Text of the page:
Tanko Yakasai, elder statesman and a founding member of the Arewa Consultative Forum (ACF), has alleged that Muhammadu Sanusi II, dethroned emir of Kano, pledged allegiance to Rabiu Kwankwaso, instead of Abdullahi Ganduje, incumbent governor.
Kwankwaso, the immediate past governor of Kano, had appointed Sanusi as an emir in 2014. Ganduje was deputy governor of the state at the time.
In an interview with PUNCH, Yakasai said Sanusi’s trouble began when Ganduje and Kwakwanso fell apart.
“But unfortunately for him, in-between the time he was appointed and subsequent events, when the two people who appointed him parted ways on party basis, the deputy now became the governor and I think in my opinion, I don’t think the emir sees the deputy as the man, who appointed him,” he said.
“That is what I see as the beginning of the crisis. Later on, the emir has been speaking his mind, which I respected but some of what he says were not in consonance with the established tradition in the society. He has not been part and parcel of that society he originated from. So, this is the problem.”
Yakasai said Sanusi was not brought up in Kano and that might have contributed to the problems he had while on the throne.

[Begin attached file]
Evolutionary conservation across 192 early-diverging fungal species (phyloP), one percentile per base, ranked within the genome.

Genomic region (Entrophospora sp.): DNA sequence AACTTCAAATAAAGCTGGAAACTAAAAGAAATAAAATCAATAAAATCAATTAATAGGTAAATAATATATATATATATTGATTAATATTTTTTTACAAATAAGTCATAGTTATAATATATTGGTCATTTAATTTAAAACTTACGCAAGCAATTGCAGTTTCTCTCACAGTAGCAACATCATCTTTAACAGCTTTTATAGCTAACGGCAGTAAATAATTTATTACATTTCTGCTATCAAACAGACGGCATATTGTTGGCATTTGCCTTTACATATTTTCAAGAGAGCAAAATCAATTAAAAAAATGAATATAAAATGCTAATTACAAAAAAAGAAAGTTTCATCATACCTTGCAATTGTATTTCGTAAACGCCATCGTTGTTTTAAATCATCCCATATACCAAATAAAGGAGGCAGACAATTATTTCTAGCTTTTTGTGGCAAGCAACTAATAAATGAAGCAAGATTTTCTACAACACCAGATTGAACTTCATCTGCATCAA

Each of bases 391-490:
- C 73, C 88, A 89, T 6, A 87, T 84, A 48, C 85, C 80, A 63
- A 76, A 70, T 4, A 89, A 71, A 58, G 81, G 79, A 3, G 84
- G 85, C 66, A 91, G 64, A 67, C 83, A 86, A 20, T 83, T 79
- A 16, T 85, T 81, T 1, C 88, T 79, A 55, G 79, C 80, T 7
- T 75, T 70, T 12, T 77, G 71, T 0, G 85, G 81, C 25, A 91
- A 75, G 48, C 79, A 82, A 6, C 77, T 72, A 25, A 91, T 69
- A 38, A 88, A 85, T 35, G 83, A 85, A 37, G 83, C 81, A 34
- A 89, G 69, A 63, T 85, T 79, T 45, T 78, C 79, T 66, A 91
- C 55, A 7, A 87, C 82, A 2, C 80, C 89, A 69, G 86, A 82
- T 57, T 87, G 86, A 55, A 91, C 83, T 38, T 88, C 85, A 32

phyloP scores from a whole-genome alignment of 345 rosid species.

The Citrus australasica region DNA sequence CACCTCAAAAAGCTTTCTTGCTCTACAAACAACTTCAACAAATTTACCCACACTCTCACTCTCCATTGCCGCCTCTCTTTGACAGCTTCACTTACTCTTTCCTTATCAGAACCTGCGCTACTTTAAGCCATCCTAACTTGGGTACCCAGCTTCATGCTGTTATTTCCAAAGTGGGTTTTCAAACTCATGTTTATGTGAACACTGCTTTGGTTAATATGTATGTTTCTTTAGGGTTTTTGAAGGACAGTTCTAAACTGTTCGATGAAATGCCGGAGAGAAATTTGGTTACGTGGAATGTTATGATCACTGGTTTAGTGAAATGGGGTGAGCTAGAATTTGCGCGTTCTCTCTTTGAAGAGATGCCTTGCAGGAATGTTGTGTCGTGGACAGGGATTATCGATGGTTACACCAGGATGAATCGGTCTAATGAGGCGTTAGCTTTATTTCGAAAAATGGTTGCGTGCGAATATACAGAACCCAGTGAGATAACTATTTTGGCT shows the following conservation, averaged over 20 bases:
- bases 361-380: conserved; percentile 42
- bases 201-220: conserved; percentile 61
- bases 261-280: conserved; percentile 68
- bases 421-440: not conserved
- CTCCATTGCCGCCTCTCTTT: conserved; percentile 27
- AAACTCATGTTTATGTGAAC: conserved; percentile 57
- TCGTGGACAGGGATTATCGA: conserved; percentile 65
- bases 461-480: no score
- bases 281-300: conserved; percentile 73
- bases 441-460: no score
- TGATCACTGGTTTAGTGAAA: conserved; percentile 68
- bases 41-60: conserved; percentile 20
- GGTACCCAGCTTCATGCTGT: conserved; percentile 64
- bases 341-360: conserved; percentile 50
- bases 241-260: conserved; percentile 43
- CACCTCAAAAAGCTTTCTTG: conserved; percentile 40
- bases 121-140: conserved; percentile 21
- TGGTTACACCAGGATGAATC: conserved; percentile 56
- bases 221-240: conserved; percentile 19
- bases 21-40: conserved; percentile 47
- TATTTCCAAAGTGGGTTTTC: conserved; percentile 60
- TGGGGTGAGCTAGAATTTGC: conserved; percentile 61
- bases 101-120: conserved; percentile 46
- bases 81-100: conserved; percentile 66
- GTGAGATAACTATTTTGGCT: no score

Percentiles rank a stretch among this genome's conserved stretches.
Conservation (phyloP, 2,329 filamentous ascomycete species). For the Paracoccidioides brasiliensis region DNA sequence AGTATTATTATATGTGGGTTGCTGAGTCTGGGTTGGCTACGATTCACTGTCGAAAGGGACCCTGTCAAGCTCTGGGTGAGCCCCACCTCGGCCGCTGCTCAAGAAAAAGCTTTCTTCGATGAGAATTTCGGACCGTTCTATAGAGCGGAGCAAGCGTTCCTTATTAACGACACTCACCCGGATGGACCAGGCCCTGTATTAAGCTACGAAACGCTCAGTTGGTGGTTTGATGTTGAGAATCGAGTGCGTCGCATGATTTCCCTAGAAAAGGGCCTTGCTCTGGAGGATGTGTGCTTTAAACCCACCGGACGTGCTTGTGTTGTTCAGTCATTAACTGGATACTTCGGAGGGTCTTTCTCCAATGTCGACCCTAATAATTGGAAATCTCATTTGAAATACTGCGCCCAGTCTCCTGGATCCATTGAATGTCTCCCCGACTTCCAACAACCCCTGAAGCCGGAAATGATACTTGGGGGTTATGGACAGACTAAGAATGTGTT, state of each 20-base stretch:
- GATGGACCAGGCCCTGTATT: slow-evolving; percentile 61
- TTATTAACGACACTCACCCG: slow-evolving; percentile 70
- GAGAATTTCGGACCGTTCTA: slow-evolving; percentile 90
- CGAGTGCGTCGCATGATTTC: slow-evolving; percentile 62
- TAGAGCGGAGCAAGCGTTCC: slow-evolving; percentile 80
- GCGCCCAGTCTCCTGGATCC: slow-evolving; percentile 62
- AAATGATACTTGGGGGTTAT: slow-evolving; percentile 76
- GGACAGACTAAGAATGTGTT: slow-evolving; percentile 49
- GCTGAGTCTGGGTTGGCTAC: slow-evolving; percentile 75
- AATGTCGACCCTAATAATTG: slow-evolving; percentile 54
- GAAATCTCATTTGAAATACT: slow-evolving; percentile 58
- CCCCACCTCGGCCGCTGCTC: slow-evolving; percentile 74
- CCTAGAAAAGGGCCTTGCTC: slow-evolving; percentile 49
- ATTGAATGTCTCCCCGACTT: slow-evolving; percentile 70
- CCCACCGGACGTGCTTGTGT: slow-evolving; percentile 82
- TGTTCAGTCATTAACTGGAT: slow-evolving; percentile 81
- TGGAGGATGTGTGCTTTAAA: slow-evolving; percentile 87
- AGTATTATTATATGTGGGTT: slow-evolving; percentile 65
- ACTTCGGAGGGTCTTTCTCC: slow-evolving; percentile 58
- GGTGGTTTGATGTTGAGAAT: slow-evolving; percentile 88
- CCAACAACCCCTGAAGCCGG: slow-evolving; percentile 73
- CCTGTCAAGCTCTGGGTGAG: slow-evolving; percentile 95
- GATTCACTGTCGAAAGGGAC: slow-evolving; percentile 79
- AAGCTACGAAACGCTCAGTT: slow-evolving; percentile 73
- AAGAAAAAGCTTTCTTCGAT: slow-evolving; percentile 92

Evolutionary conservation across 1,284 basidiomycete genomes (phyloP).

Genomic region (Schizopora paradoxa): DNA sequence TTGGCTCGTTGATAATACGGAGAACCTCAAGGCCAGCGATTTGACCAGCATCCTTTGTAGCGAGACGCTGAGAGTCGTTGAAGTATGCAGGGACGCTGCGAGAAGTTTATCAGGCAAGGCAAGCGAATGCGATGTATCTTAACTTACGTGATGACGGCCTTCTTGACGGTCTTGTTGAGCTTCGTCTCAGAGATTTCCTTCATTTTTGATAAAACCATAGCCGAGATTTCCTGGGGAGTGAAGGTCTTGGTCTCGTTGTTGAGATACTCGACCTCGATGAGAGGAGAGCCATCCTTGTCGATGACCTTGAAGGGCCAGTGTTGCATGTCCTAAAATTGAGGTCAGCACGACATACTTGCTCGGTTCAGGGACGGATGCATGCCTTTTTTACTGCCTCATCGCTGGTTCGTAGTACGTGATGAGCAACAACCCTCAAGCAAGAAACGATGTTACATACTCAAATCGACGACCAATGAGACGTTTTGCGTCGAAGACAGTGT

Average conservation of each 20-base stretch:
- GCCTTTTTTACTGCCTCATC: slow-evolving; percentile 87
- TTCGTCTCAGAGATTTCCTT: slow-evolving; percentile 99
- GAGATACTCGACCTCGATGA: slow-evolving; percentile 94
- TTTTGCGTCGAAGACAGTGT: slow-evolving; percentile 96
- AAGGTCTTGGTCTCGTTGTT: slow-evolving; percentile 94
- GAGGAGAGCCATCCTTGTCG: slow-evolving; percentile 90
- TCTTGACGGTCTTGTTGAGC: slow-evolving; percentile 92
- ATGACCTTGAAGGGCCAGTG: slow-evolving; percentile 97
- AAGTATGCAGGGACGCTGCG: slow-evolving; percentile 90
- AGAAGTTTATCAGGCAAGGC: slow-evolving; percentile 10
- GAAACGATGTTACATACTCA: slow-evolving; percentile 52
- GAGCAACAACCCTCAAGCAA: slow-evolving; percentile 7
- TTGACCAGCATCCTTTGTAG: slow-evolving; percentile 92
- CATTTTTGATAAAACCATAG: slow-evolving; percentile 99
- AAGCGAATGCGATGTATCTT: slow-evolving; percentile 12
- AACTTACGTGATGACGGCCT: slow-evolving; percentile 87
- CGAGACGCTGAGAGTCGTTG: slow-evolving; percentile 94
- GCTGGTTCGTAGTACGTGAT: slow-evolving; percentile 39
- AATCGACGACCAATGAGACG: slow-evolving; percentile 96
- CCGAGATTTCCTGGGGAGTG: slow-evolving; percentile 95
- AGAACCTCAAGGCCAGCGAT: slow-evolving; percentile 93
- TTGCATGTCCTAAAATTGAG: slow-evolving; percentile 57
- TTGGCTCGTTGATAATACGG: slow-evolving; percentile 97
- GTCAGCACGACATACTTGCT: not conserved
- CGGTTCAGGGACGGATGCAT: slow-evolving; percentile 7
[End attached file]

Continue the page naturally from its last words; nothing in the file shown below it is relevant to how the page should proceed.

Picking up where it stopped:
“I was born here in Kano and I know the tradition in the palace. Since when I was young till today, (the tradition) is that both educated and uneducated emirs tend not to speak too much,” he said.
“They treasure their words. The emir (Sanusi) was born in Kano, but he was largely brought up in Lagos and Kaduna. His father was a federal civil servant who rose to the position of a Permanent Secretary.
“As it is natural with civil servants, particularly at the federal level in foreign affairs, they don’t stay in one place. The result is that the emir was initially living with the late minister of defence, Alhaji Inuwa Wada, but later when the father was back, they changed him. The emir is only a Kano man; he did not live alongside Kano people until he mounted the throne. That was the beginning.”
As emir, Sanusi had criticised government policies in the open, but Yakasai said that people who go to those in authority to offer their advice privately tend to achieve more success.
“They tend to meet the listening ears of those in authority,” he said.
“But for people who go to the media or the public place to air their views, those in authority would think they are playing to the gallery and are not being honest about their views.”
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